Re: Parameter Setting

From: Herheim Aaste (
Date: Sun May 26 1996 - 15:46:14 BST

What is parameter setting"

In trying to explain the universality and rapidity of
language acquisition, the notion of parameter setting offers
one explanation to why we know how to generate grammatically
correct language in numerous different cases without having
had to memorise them or even heard them before. Parameters
corresponds to certain general features of languages and
have a wide effect on the grammatical climate. A classical
example is the pro-drop or null subject parameter that
determines whether it is correct to drop the subject in a


English: I love you (subject-verb-object)

Spanish: Te Quiero (object-(conjugated)verb)
(you love)

In Spanish, the verb is conjugated so that you know who
loves just by looking at the ending (the -o in present) ,
and this makes it perfectly sensible to omit the subject. So
the null-subject parameter is set to on in Spanish, and
off in English ( It would not be grammatically correct to
say love you or you love) Because grammatical rules in a
language interact so tightly, the null-subject parameter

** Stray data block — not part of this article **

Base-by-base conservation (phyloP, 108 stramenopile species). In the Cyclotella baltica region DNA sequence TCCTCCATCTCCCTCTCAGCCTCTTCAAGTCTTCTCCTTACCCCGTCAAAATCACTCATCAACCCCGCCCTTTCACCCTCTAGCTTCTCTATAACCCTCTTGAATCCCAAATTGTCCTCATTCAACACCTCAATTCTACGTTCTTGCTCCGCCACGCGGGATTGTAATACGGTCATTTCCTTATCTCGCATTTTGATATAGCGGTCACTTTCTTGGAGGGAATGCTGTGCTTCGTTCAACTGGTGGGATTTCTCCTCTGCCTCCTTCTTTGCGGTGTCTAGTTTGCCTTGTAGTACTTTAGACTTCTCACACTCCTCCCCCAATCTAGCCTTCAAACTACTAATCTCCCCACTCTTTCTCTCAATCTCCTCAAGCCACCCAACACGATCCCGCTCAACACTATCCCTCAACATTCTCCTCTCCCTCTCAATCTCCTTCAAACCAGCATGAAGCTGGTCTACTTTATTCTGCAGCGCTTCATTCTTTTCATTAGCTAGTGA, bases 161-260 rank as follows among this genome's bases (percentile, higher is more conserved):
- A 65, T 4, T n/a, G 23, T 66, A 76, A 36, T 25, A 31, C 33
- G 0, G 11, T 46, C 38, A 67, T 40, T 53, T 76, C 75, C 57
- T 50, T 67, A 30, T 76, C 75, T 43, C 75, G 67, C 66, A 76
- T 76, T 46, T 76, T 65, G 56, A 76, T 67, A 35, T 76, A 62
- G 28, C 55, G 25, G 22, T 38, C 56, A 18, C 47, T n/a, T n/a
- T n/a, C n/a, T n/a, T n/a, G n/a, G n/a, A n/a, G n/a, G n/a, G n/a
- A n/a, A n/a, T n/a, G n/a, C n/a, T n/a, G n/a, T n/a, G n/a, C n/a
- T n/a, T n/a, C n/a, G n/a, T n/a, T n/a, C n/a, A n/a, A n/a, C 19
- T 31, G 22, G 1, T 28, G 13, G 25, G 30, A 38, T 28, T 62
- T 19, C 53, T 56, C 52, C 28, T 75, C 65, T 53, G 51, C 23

implies a subset of other grammatical features or rules:


English: Who do you think phoned?

Spanish: Quien piensas QUE llamaba?
(Who (do you) think THAT phoned?)

Adding "that" to the sentence is incorrect in English
because the null-subject parameter does not allow dropping
the subject, whereas it makes the sentence correct in
Spanish. (I am not going to explain why, but this subset
rule interacts with the null-subject parameter.)
There are also other parameters like the word order
parameter that corresponds to how free the word-order is
allowed to be: German the verb usually comes last,
the Scandinavian languages have a less strict word order
than English, and in the Aborigine language Warlpiri, word
order within a clause is almost totally free (meaning there
are no or few rules for the order of subject, verbs and

The most important part of the parameter setting theory is
to understand how the very nature of our language
acquisition offers a lot of short-cuts. When learning
languages, we dont need to know every grammatical rule
because we assume that a language takes a certain subset
of grammatical rules once we have the parameters sorted out:
When I learned Spanish, it seemed natural to me to add the
that to the sentence in the example (above) , even though it
is ungrammatical in my own language (which is not a
pro-drop language).
Thinking about the vast number of possible combinations of
words and tenses, it seems impossible to acquire language by
memorising input alone. The parameter setting theory lends
an explanation to this.

Aaste Herheim

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